Being in a fraternity gives you a sense of belonging. I feel that you don’t have this kind of connection anywhere else.
You have your good friends and family, but at college this is as close as you get to a family.
Kimberly Kurimski is sophomore at Simpson College, with a major in multimedia journalism and a management minor. She is an active member of Kappa Kappa Gamma and currently interns at Meredith Corporation.
I never realized how rude men could be until this year.
As spring approached, my friends and I would lay outside on the field in our swimsuits. Sometimes we’d even be wearing shorts and a cutoff.
Nearly every time I’ve been out on the field, a guy has hollered something.
Usually I just laugh it off because I’m the type of person who yells random things out the window at people when I drive by them.
However, the things these men would yell were too much.
Things like, “Go for the ass” and “Show me your boobs” are not the most appropriate things to holler at a group of females.
We all found this rather creeperish.
None of us found this “cute” or “sweet.” We were all rather freaked out by it actually.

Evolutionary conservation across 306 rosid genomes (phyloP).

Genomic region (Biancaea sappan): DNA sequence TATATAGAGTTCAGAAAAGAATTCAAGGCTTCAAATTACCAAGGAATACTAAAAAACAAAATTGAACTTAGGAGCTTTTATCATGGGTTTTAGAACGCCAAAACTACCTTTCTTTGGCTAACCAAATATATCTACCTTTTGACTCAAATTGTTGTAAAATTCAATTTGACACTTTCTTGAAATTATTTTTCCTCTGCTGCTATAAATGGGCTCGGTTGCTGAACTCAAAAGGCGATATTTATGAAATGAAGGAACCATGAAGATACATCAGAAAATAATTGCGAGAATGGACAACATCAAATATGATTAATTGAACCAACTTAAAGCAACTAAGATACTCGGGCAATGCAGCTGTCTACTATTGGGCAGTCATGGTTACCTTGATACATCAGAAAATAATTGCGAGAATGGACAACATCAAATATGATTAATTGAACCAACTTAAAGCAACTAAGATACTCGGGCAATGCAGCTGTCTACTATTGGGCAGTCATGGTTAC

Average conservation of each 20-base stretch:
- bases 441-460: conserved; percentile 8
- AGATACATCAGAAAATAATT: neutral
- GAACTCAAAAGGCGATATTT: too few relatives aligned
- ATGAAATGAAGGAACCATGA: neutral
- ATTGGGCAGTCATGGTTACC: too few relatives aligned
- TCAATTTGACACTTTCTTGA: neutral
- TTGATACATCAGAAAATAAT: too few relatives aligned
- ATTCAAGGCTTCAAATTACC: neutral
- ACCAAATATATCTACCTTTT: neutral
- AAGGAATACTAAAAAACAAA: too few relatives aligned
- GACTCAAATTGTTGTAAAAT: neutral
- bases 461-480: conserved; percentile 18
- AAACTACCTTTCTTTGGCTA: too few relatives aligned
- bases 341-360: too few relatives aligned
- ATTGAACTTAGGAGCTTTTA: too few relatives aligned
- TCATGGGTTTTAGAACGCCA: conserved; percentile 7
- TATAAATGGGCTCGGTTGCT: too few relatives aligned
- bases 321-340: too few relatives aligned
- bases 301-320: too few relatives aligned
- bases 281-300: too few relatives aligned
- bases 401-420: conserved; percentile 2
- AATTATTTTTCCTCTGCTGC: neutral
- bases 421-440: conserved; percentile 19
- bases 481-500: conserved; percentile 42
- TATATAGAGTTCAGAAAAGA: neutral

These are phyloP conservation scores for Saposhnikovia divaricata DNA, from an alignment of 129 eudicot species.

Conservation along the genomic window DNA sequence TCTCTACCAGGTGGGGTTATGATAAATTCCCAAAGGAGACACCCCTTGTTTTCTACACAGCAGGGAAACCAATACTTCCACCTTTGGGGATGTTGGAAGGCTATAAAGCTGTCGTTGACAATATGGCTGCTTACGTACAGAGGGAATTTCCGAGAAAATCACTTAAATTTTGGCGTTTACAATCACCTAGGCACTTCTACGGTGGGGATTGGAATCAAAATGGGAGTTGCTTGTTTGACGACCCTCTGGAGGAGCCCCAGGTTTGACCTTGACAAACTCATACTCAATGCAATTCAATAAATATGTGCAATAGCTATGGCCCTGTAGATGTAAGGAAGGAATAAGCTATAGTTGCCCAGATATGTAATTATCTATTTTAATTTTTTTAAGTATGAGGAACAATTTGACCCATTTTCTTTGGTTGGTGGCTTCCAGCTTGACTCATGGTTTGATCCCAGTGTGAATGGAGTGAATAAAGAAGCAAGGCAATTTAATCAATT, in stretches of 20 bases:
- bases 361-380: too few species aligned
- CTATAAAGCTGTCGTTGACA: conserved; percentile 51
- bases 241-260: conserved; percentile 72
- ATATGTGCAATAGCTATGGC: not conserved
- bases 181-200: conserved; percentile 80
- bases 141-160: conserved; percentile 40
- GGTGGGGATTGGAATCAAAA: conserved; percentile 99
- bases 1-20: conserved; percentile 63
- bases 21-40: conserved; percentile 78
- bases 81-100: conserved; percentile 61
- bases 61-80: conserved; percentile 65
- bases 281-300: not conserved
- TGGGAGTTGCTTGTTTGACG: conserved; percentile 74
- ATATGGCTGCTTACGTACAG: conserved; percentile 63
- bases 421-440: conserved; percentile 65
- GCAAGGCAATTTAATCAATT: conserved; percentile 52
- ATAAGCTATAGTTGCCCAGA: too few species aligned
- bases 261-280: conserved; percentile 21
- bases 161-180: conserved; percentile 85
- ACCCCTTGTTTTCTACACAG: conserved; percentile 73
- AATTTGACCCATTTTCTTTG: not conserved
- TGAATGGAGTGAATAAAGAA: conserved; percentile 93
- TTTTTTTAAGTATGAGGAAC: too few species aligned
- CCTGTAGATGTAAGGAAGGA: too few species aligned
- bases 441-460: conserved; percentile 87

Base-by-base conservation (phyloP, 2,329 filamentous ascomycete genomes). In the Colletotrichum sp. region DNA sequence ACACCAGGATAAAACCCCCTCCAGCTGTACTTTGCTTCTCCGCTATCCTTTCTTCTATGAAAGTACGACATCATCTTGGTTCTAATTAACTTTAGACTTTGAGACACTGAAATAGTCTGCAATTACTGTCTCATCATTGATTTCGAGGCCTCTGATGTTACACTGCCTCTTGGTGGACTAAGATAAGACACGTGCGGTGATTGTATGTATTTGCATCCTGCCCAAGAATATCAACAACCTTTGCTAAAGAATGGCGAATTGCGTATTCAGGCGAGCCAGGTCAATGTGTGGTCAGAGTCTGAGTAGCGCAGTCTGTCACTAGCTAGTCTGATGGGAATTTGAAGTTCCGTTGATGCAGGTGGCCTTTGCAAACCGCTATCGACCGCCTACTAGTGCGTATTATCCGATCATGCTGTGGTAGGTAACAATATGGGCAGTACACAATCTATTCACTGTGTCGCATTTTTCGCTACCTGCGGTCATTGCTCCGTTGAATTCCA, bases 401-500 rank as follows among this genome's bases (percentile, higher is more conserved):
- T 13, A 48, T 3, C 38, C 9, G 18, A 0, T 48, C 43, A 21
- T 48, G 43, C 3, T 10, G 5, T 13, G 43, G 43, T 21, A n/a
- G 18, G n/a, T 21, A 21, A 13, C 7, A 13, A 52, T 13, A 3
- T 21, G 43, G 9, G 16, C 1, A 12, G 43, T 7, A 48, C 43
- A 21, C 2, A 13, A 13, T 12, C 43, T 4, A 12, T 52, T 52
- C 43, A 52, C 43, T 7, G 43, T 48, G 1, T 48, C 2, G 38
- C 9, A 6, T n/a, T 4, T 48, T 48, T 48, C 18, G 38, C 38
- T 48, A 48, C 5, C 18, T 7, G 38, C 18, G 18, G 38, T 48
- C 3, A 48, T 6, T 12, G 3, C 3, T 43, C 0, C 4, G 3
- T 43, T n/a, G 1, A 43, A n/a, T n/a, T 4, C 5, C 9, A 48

Now that it’s chilled down, we haven’t had the opportunity to lay out.
Instead, I go to Walmart for food runs with my roomies.
Being the lazy person I am, one day after my Kappa meeting I decided to throw a sweatshirt on over my leggings because it was too cold to change clothes.
Thinking nothing of it, I went to Walmart with my roommate.
While walking in, a Walmart employee said to another, “I’ve got a nice view.”
Unfortunately, I did not hear this.
Instead, a couple of friends that walked in behind us heard and told me about it.
Had I heard the guy say it I would have turned to him and said something along the lines of, “Want me to shove my foot up your ass?”